Review by Will Burley
Think North Korea and Russia are the greatest danger to the United States? Think again. After a surprise biological attack, America, the most powerful nation on Earth, quickly succumbs, with 99.91% of the population over the age of 16 decimated. As society unravels, and the ground invasion of his country begins, loner Isaac Race must form a connection with a ragtag group of survivors and elude not only the invaders, but other dangers and threats unleashed in chaotic Post-America.
Isaac Race is the reason I fell in love with this book! We’re introduced to a 13 year old boy who is happy and having just had a good day with his friend.
Then they turn the corner and everything changes…
Isaac sees emergency vehicles and has a subconscious foreboding that his world has ended as he knows it. His family – father, mother and sister – have just passed away in a housefire.
This tragedy in Isaac’s life is a nameless character throughout this book and the entire America Falls series. While the author doesn’t beat you over the head by reminding you of this young boy’s loss, it is entwined with why Isaac is the glue of the series. His emotional seclusion is at constant warfare with his desire to endure, not only the external threat, but also the fear of getting close to others.
A biological attack is what appears to be America’s Armageddon. A weaponized virus slaughters just about every adult over a short period of time. Children under the age of 16 years old don’t seem to be affected.
How do kids survive without the presence of their protectors?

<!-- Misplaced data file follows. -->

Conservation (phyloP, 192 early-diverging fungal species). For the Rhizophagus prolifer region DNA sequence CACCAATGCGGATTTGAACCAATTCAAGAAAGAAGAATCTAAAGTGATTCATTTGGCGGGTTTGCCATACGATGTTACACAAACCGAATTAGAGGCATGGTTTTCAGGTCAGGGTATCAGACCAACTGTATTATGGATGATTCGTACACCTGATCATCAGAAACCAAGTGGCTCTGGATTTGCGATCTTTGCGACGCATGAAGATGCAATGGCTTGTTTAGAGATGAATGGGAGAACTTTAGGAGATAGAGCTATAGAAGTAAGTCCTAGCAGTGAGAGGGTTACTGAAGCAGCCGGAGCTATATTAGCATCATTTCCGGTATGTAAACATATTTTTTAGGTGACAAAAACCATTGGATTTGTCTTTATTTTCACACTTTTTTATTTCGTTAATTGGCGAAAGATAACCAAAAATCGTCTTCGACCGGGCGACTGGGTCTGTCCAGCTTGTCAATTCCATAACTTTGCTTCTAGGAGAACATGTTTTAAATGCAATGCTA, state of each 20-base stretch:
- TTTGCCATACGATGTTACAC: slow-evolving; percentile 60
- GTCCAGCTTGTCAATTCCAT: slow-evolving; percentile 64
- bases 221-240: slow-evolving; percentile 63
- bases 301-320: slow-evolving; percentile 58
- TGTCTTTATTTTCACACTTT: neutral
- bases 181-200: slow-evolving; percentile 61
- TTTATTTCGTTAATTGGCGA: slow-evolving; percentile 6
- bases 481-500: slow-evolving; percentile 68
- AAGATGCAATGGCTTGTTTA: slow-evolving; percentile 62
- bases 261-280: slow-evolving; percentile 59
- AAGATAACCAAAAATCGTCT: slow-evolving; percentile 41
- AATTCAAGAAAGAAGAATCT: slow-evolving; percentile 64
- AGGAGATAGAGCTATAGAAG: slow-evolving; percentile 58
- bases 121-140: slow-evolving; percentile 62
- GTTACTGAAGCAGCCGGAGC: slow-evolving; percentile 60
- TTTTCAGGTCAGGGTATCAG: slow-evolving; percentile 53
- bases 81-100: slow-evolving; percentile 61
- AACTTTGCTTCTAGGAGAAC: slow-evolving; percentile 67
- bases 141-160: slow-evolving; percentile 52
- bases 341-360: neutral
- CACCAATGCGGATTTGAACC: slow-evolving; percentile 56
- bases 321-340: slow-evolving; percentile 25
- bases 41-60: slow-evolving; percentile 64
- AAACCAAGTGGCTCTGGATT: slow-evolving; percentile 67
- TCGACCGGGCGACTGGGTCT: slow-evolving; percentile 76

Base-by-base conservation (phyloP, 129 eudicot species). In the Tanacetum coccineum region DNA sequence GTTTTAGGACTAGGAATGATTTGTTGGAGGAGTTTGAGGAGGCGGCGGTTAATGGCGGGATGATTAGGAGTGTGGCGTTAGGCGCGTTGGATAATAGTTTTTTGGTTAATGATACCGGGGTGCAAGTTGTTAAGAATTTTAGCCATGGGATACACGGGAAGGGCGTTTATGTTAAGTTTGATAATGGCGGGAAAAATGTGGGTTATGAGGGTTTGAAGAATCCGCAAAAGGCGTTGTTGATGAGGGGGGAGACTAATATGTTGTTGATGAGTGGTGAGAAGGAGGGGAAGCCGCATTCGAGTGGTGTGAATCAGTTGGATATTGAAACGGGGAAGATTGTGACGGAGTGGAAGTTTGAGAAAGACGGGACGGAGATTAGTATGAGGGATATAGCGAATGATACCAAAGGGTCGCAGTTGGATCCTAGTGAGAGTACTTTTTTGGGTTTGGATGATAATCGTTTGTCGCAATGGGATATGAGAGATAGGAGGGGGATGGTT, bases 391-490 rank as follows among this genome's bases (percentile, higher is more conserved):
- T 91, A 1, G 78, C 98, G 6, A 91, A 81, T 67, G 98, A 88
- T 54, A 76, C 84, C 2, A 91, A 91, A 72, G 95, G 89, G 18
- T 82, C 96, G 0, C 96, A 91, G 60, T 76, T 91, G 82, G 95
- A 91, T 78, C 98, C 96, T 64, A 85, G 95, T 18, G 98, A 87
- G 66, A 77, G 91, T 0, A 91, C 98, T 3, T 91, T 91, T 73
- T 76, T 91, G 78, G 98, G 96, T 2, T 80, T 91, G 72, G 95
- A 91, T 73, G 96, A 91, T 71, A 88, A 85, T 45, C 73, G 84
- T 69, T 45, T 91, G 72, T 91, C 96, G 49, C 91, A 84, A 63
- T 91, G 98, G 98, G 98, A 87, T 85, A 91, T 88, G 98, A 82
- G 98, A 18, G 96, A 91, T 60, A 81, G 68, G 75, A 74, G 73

How does America continue to exist with parentless kids?
This is the core, in my opinion, of this series – and the author does a great job of making the trials of this book realistic.
Apocalyptic and post-apocalyptic fiction is a subgenre of science fiction, science fantasy, dystopian or horror in which the Earth’s technological civilization is collapsing or has collapsed. The apocalypse event may be climatic, such as runaway climate change; natural, such as an impact event; man-made, such as nuclear holocaust or resource depletion; medical, such as a pandemic, whether natural or man-made; eschatological, such as the Last Judgment, Second Coming or Ragnarök; or imaginative, such as a zombie apocalypse, cybernetic revolt, technological singularity, dysgenics or alien invasion.
The story may involve attempts to prevent an apocalypse event, deal with the impact and consequences of the event itself, or it may be post-apocalyptic, set after the event. The time frame may be immediately after the catastrophe, focusing on the travails or psychology of survivors, the way to maintain the human race alive and together as one, or considerably later, often including the theme that the existence of pre-catastrophe civilization has been forgotten (or mythologized). Post-apocalyptic stories often take place in a non-technological future world or a world where only scattered elements of society and technology remain. – From Wikipedia
I’m fairly new to reading the post-apocalyptic genre but author Scott Medbury made me feel as though I had finally encountered what this genre was supposed to be with his writing of Hell Week: America Falls #1!
I believe this should be required reading for anyone that is on the fence or simply interested in this genre. It’s plausible, written at a natural pace and leaves you eager for more!
What did you think about this review of Hell Week: America Falls #1? Have you read the book or interested in taking a look? Feel free to chat me up in the comments.